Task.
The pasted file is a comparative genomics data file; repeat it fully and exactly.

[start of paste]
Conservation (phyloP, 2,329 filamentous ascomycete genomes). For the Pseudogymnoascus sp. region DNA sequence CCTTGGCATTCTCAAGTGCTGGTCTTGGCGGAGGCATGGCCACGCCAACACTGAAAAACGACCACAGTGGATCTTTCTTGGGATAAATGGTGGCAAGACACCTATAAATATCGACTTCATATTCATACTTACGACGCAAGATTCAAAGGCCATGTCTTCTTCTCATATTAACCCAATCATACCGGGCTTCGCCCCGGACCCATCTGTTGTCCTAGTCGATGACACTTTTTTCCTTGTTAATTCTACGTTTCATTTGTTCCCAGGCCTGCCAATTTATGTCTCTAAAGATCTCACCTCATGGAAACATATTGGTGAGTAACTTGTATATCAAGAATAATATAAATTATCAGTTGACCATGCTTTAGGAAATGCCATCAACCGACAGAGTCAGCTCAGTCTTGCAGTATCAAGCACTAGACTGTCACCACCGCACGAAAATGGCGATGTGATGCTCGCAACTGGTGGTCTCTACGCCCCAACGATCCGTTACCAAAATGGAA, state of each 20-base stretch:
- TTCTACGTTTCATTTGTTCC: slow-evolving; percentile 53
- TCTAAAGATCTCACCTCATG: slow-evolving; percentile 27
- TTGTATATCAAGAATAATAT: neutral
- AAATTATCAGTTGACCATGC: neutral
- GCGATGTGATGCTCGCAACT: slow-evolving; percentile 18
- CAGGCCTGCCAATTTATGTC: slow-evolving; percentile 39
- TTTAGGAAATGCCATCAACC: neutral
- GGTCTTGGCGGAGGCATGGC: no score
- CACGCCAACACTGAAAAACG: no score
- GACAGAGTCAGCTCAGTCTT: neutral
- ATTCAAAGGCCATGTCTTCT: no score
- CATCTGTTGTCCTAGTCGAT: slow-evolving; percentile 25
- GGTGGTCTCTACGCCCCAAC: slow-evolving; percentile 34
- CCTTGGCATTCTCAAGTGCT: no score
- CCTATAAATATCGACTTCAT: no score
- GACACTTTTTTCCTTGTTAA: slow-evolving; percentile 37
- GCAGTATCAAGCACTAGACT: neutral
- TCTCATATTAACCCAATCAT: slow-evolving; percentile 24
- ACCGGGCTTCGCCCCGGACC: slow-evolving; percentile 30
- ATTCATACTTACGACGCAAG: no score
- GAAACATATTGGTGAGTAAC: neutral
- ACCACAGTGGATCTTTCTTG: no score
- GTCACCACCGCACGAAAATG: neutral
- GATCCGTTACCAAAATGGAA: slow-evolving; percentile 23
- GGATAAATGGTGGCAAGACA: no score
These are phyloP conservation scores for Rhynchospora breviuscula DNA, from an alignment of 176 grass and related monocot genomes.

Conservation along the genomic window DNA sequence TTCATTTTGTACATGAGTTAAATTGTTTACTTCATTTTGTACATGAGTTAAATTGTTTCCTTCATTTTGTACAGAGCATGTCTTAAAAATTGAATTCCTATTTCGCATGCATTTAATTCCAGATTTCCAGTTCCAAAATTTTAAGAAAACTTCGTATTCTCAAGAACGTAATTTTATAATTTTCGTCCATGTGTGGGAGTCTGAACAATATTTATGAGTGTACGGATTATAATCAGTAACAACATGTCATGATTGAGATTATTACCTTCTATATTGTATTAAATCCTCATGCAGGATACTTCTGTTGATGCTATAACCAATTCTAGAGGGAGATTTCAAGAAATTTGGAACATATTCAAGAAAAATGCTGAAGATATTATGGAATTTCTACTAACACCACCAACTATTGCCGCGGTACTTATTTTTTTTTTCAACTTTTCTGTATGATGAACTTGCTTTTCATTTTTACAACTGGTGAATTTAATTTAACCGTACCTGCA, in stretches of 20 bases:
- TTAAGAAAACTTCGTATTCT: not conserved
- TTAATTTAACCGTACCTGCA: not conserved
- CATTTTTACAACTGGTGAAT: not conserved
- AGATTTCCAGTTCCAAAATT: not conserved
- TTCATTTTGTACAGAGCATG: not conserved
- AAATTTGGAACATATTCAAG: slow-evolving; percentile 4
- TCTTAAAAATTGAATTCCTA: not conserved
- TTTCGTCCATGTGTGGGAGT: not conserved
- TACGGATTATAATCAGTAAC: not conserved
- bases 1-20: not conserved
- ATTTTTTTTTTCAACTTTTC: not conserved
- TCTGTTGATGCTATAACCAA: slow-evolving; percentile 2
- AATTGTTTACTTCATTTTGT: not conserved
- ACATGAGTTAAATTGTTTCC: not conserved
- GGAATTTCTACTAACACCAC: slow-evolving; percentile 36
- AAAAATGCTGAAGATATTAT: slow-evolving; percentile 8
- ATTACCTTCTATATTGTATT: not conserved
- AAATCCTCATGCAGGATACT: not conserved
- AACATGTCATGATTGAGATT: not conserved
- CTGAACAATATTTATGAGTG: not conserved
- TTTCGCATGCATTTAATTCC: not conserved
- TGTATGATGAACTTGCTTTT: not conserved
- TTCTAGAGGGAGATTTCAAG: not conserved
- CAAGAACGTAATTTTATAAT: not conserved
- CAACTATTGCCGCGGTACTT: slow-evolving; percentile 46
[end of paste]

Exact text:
Conservation (phyloP, 2,329 filamentous ascomycete genomes). For the Pseudogymnoascus sp. region DNA sequence CCTTGGCATTCTCAAGTGCTGGTCTTGGCGGAGGCATGGCCACGCCAACACTGAAAAACGACCACAGTGGATCTTTCTTGGGATAAATGGTGGCAAGACACCTATAAATATCGACTTCATATTCATACTTACGACGCAAGATTCAAAGGCCATGTCTTCTTCTCATATTAACCCAATCATACCGGGCTTCGCCCCGGACCCATCTGTTGTCCTAGTCGATGACACTTTTTTCCTTGTTAATTCTACGTTTCATTTGTTCCCAGGCCTGCCAATTTATGTCTCTAAAGATCTCACCTCATGGAAACATATTGGTGAGTAACTTGTATATCAAGAATAATATAAATTATCAGTTGACCATGCTTTAGGAAATGCCATCAACCGACAGAGTCAGCTCAGTCTTGCAGTATCAAGCACTAGACTGTCACCACCGCACGAAAATGGCGATGTGATGCTCGCAACTGGTGGTCTCTACGCCCCAACGATCCGTTACCAAAATGGAA, state of each 20-base stretch:
- TTCTACGTTTCATTTGTTCC: slow-evolving; percentile 53
- TCTAAAGATCTCACCTCATG: slow-evolving; percentile 27
- TTGTATATCAAGAATAATAT: neutral
- AAATTATCAGTTGACCATGC: neutral
- GCGATGTGATGCTCGCAACT: slow-evolving; percentile 18
- CAGGCCTGCCAATTTATGTC: slow-evolving; percentile 39
- TTTAGGAAATGCCATCAACC: neutral
- GGTCTTGGCGGAGGCATGGC: no score
- CACGCCAACACTGAAAAACG: no score
- GACAGAGTCAGCTCAGTCTT: neutral
- ATTCAAAGGCCATGTCTTCT: no score
- CATCTGTTGTCCTAGTCGAT: slow-evolving; percentile 25
- GGTGGTCTCTACGCCCCAAC: slow-evolving; percentile 34
- CCTTGGCATTCTCAAGTGCT: no score
- CCTATAAATATCGACTTCAT: no score
- GACACTTTTTTCCTTGTTAA: slow-evolving; percentile 37
- GCAGTATCAAGCACTAGACT: neutral
- TCTCATATTAACCCAATCAT: slow-evolving; percentile 24
- ACCGGGCTTCGCCCCGGACC: slow-evolving; percentile 30
- ATTCATACTTACGACGCAAG: no score
- GAAACATATTGGTGAGTAAC: neutral
- ACCACAGTGGATCTTTCTTG: no score
- GTCACCACCGCACGAAAATG: neutral
- GATCCGTTACCAAAATGGAA: slow-evolving; percentile 23
- GGATAAATGGTGGCAAGACA: no score
These are phyloP conservation scores for Rhynchospora breviuscula DNA, from an alignment of 176 grass and related monocot genomes.

Conservation along the genomic window DNA sequence TTCATTTTGTACATGAGTTAAATTGTTTACTTCATTTTGTACATGAGTTAAATTGTTTCCTTCATTTTGTACAGAGCATGTCTTAAAAATTGAATTCCTATTTCGCATGCATTTAATTCCAGATTTCCAGTTCCAAAATTTTAAGAAAACTTCGTATTCTCAAGAACGTAATTTTATAATTTTCGTCCATGTGTGGGAGTCTGAACAATATTTATGAGTGTACGGATTATAATCAGTAACAACATGTCATGATTGAGATTATTACCTTCTATATTGTATTAAATCCTCATGCAGGATACTTCTGTTGATGCTATAACCAATTCTAGAGGGAGATTTCAAGAAATTTGGAACATATTCAAGAAAAATGCTGAAGATATTATGGAATTTCTACTAACACCACCAACTATTGCCGCGGTACTTATTTTTTTTTTCAACTTTTCTGTATGATGAACTTGCTTTTCATTTTTACAACTGGTGAATTTAATTTAACCGTACCTGCA, in stretches of 20 bases:
- TTAAGAAAACTTCGTATTCT: not conserved
- TTAATTTAACCGTACCTGCA: not conserved
- CATTTTTACAACTGGTGAAT: not conserved
- AGATTTCCAGTTCCAAAATT: not conserved
- TTCATTTTGTACAGAGCATG: not conserved
- AAATTTGGAACATATTCAAG: slow-evolving; percentile 4
- TCTTAAAAATTGAATTCCTA: not conserved
- TTTCGTCCATGTGTGGGAGT: not conserved
- TACGGATTATAATCAGTAAC: not conserved
- bases 1-20: not conserved
- ATTTTTTTTTTCAACTTTTC: not conserved
- TCTGTTGATGCTATAACCAA: slow-evolving; percentile 2
- AATTGTTTACTTCATTTTGT: not conserved
- ACATGAGTTAAATTGTTTCC: not conserved
- GGAATTTCTACTAACACCAC: slow-evolving; percentile 36
- AAAAATGCTGAAGATATTAT: slow-evolving; percentile 8
- ATTACCTTCTATATTGTATT: not conserved
- AAATCCTCATGCAGGATACT: not conserved
- AACATGTCATGATTGAGATT: not conserved
- CTGAACAATATTTATGAGTG: not conserved
- TTTCGCATGCATTTAATTCC: not conserved
- TGTATGATGAACTTGCTTTT: not conserved
- TTCTAGAGGGAGATTTCAAG: not conserved
- CAAGAACGTAATTTTATAAT: not conserved
- CAACTATTGCCGCGGTACTT: slow-evolving; percentile 46